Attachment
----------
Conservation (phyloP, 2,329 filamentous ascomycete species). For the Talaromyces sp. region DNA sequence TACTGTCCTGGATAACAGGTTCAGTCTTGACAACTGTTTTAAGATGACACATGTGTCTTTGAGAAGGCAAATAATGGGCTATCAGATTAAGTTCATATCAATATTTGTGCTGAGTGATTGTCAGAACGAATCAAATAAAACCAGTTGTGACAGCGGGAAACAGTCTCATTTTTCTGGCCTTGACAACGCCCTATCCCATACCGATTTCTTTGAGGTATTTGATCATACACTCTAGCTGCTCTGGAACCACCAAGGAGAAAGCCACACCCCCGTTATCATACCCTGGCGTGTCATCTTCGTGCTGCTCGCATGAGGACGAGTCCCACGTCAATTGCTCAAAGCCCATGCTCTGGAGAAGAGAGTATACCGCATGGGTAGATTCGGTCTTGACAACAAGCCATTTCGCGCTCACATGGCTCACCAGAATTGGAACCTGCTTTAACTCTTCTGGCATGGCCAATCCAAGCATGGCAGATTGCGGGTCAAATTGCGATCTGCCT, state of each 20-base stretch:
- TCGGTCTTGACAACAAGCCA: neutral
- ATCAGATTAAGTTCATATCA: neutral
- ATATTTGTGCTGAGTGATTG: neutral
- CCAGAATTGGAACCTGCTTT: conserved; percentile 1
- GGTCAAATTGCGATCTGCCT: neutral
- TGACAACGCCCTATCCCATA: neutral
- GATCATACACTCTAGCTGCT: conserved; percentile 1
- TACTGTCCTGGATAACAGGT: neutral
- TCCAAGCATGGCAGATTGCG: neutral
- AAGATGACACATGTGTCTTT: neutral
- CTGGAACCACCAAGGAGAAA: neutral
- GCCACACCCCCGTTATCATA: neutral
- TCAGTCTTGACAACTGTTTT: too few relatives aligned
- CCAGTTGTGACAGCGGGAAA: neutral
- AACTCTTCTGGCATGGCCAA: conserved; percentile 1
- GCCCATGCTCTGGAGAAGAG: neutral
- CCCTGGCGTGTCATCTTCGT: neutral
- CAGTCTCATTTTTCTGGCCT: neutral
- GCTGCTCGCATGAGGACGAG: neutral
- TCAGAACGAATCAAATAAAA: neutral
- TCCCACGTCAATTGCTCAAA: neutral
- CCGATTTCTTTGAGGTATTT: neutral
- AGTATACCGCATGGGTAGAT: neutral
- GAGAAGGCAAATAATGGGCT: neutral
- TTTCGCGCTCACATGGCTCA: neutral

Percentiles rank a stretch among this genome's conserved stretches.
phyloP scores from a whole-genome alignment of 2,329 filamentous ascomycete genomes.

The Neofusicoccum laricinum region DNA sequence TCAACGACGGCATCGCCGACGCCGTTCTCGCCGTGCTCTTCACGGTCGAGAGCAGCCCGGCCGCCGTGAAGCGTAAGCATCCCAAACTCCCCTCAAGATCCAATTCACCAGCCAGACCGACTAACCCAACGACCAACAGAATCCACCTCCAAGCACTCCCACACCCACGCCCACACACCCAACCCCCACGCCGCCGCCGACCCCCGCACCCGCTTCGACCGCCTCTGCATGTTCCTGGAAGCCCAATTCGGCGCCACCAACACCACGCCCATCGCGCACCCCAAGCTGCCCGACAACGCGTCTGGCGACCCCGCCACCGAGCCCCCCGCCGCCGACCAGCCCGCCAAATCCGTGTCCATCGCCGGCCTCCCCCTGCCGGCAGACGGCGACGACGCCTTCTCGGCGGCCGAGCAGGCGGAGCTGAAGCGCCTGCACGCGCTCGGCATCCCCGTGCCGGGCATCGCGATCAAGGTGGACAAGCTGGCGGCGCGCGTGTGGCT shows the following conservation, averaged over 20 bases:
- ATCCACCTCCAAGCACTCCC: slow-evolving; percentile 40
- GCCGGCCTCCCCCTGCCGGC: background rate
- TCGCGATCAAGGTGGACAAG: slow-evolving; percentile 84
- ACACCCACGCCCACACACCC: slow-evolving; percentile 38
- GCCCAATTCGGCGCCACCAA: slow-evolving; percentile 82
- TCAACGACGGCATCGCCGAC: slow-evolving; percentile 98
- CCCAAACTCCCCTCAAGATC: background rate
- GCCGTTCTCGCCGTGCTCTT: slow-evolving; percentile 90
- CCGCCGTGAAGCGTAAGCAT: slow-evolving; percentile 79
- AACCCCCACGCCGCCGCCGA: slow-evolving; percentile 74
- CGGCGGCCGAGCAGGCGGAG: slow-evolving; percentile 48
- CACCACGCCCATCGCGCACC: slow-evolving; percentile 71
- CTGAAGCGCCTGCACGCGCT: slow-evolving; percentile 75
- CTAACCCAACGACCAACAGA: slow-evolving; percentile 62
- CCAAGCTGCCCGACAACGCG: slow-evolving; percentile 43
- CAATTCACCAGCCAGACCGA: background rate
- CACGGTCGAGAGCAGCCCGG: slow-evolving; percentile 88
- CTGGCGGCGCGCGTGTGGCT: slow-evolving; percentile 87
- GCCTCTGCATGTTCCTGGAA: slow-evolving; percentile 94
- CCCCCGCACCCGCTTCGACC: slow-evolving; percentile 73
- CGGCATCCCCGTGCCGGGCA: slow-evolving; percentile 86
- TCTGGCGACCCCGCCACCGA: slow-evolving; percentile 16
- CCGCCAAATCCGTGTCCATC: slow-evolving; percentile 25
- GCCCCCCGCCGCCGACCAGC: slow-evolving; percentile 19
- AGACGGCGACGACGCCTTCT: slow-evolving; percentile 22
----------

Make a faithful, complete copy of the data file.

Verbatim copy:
Conservation (phyloP, 2,329 filamentous ascomycete species). For the Talaromyces sp. region DNA sequence TACTGTCCTGGATAACAGGTTCAGTCTTGACAACTGTTTTAAGATGACACATGTGTCTTTGAGAAGGCAAATAATGGGCTATCAGATTAAGTTCATATCAATATTTGTGCTGAGTGATTGTCAGAACGAATCAAATAAAACCAGTTGTGACAGCGGGAAACAGTCTCATTTTTCTGGCCTTGACAACGCCCTATCCCATACCGATTTCTTTGAGGTATTTGATCATACACTCTAGCTGCTCTGGAACCACCAAGGAGAAAGCCACACCCCCGTTATCATACCCTGGCGTGTCATCTTCGTGCTGCTCGCATGAGGACGAGTCCCACGTCAATTGCTCAAAGCCCATGCTCTGGAGAAGAGAGTATACCGCATGGGTAGATTCGGTCTTGACAACAAGCCATTTCGCGCTCACATGGCTCACCAGAATTGGAACCTGCTTTAACTCTTCTGGCATGGCCAATCCAAGCATGGCAGATTGCGGGTCAAATTGCGATCTGCCT, state of each 20-base stretch:
- TCGGTCTTGACAACAAGCCA: neutral
- ATCAGATTAAGTTCATATCA: neutral
- ATATTTGTGCTGAGTGATTG: neutral
- CCAGAATTGGAACCTGCTTT: conserved; percentile 1
- GGTCAAATTGCGATCTGCCT: neutral
- TGACAACGCCCTATCCCATA: neutral
- GATCATACACTCTAGCTGCT: conserved; percentile 1
- TACTGTCCTGGATAACAGGT: neutral
- TCCAAGCATGGCAGATTGCG: neutral
- AAGATGACACATGTGTCTTT: neutral
- CTGGAACCACCAAGGAGAAA: neutral
- GCCACACCCCCGTTATCATA: neutral
- TCAGTCTTGACAACTGTTTT: too few relatives aligned
- CCAGTTGTGACAGCGGGAAA: neutral
- AACTCTTCTGGCATGGCCAA: conserved; percentile 1
- GCCCATGCTCTGGAGAAGAG: neutral
- CCCTGGCGTGTCATCTTCGT: neutral
- CAGTCTCATTTTTCTGGCCT: neutral
- GCTGCTCGCATGAGGACGAG: neutral
- TCAGAACGAATCAAATAAAA: neutral
- TCCCACGTCAATTGCTCAAA: neutral
- CCGATTTCTTTGAGGTATTT: neutral
- AGTATACCGCATGGGTAGAT: neutral
- GAGAAGGCAAATAATGGGCT: neutral
- TTTCGCGCTCACATGGCTCA: neutral

Percentiles rank a stretch among this genome's conserved stretches.
phyloP scores from a whole-genome alignment of 2,329 filamentous ascomycete genomes.

The Neofusicoccum laricinum region DNA sequence TCAACGACGGCATCGCCGACGCCGTTCTCGCCGTGCTCTTCACGGTCGAGAGCAGCCCGGCCGCCGTGAAGCGTAAGCATCCCAAACTCCCCTCAAGATCCAATTCACCAGCCAGACCGACTAACCCAACGACCAACAGAATCCACCTCCAAGCACTCCCACACCCACGCCCACACACCCAACCCCCACGCCGCCGCCGACCCCCGCACCCGCTTCGACCGCCTCTGCATGTTCCTGGAAGCCCAATTCGGCGCCACCAACACCACGCCCATCGCGCACCCCAAGCTGCCCGACAACGCGTCTGGCGACCCCGCCACCGAGCCCCCCGCCGCCGACCAGCCCGCCAAATCCGTGTCCATCGCCGGCCTCCCCCTGCCGGCAGACGGCGACGACGCCTTCTCGGCGGCCGAGCAGGCGGAGCTGAAGCGCCTGCACGCGCTCGGCATCCCCGTGCCGGGCATCGCGATCAAGGTGGACAAGCTGGCGGCGCGCGTGTGGCT shows the following conservation, averaged over 20 bases:
- ATCCACCTCCAAGCACTCCC: slow-evolving; percentile 40
- GCCGGCCTCCCCCTGCCGGC: background rate
- TCGCGATCAAGGTGGACAAG: slow-evolving; percentile 84
- ACACCCACGCCCACACACCC: slow-evolving; percentile 38
- GCCCAATTCGGCGCCACCAA: slow-evolving; percentile 82
- TCAACGACGGCATCGCCGAC: slow-evolving; percentile 98
- CCCAAACTCCCCTCAAGATC: background rate
- GCCGTTCTCGCCGTGCTCTT: slow-evolving; percentile 90
- CCGCCGTGAAGCGTAAGCAT: slow-evolving; percentile 79
- AACCCCCACGCCGCCGCCGA: slow-evolving; percentile 74
- CGGCGGCCGAGCAGGCGGAG: slow-evolving; percentile 48
- CACCACGCCCATCGCGCACC: slow-evolving; percentile 71
- CTGAAGCGCCTGCACGCGCT: slow-evolving; percentile 75
- CTAACCCAACGACCAACAGA: slow-evolving; percentile 62
- CCAAGCTGCCCGACAACGCG: slow-evolving; percentile 43
- CAATTCACCAGCCAGACCGA: background rate
- CACGGTCGAGAGCAGCCCGG: slow-evolving; percentile 88
- CTGGCGGCGCGCGTGTGGCT: slow-evolving; percentile 87
- GCCTCTGCATGTTCCTGGAA: slow-evolving; percentile 94
- CCCCCGCACCCGCTTCGACC: slow-evolving; percentile 73
- CGGCATCCCCGTGCCGGGCA: slow-evolving; percentile 86
- TCTGGCGACCCCGCCACCGA: slow-evolving; percentile 16
- CCGCCAAATCCGTGTCCATC: slow-evolving; percentile 25
- GCCCCCCGCCGCCGACCAGC: slow-evolving; percentile 19
- AGACGGCGACGACGCCTTCT: slow-evolving; percentile 22